Adopted from a shelter on September 22, 2001, Dude was estimated to be 7 months old by his vet.  I figured he was born sometime in February and selected February 14th as the little guy’s birthday.  He was a solid black Shih Tzu who managed to look both distinguished and adorable but had the heart of a Rottweiler.  His previous owners had turned him in with a punctured eye and he was left sitting in a cage with no medical care, enduring what must have been unimaginable pain.  The shelter personnel discovered his “eye infection” upon his release.  I had no idea how badly he was injured or how stoic he had been until our vet examined him.  After extensive medical care, his eye was saved but it troubled him for the rest of his life.  He had allergies that bothered him constantly, but it was never determined was caused them.  None of that kept him down, though.  He’d excitedly run around the house when he saw he was going on an outing and would run to his basket of toys to give them a good walloping before he left.  The first spring after I got him, I found him one day in the backyard intently eyeing a buzzing bumblebee (probably the first time he’d seen one).  Another time at the park, I saw him desperately trying to shake something out of his paw.  He panicked.  “Get it off; get it off”, he seemed to say.  It was a bumblebee!  It was buzzing on the ground and got stuck when he pawed at it curiously.  How he loved his trips to the park, any park!  And if there were geese around, he’d chase them until he’d cleared all the fields of them!  Only then would he come back to us, prancing proudly.
Coming back from a walk one day, I let his leash go, since we were close to home and I knew he would follow me.  No, he did not.  By the time I turned around, he had disappeared.  I searched up and down the block calling his name, going in people’s backyards.  I asked a neighbor if she had seen him.  She said no.  As I continued to search, the same neighbor came by later in her truck with Dude sitting on her lap, happily looking out the window, as if to say “What an adventure I had!”  He had been found on the next block, the mailman holding his leash.  He was fond of his adventures, often wandering off to neighbors’ backyards when we weren’t looking.  Such a social butterfly and what a gentle spirit!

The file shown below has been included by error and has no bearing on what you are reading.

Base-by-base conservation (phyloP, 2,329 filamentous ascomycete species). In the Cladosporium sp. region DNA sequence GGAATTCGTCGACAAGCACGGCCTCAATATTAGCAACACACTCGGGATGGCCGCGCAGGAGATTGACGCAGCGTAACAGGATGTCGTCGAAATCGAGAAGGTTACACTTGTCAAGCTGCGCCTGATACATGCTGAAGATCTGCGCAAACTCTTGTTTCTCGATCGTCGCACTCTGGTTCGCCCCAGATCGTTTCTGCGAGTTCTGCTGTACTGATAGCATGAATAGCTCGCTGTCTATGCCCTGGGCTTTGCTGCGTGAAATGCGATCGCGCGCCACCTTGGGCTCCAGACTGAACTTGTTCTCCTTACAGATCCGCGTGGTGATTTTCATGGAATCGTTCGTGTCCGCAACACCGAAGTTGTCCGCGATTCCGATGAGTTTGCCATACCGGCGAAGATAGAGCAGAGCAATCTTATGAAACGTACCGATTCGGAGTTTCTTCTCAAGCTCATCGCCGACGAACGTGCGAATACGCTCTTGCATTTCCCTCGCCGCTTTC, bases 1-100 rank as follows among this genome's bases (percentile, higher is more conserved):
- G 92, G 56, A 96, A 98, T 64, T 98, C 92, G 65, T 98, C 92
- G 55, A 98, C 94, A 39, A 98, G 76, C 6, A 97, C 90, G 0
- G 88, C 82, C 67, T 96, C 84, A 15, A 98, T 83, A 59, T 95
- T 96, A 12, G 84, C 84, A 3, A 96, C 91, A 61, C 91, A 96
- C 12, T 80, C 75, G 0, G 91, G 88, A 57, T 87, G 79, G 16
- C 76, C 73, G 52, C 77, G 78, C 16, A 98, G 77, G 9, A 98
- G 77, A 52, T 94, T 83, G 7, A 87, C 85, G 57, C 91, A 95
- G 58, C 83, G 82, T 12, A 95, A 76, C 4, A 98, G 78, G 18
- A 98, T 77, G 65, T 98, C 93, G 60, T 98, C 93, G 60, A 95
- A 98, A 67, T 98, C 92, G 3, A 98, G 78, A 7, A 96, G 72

About a year after I got Dude, my husband’s heart problems began.  Dude took to sleeping with him and guarding him.  Dude became my husband’s little shadow.
When Dude started acting strangely about a year ago, the vet said it was ‘just old age’ and because he was 11 years old, I let it go at that.  Looking back, I’ve realized that he tried hard to tell me that something was wrong.  I should have sought a second opinion or insisted on tests.  Something! Anything!  The second opinion came too late; it was lung cancer.
After hurricane Sandy, my husband suffered a stroke.  And although Dude was sick and weak from the cancer, he sat at my husband’s feet, guarding him – refusing to eat or drink.  He became even more emaciated and his coughing increased to the point that it wouldn’t let him sleep.  On January 16, 2013, I let him go to his rest.  They said I was doing the right thing.  It sure didn’t feel like it.  Choking back tears and with a broken heart, I watched his life stilled.  I pray that he forgives my final betrayal.  Dude is one of the finest persons I’ve known and, for such a small creature, has left an enormous void.  He had given his all and filled our lives with joy and love.  Rest well, my distinguished little gentleman, my little Dude, Beloved Friend.  You are a wonderful Doggie!

— Minerva from Roselle Park, NJ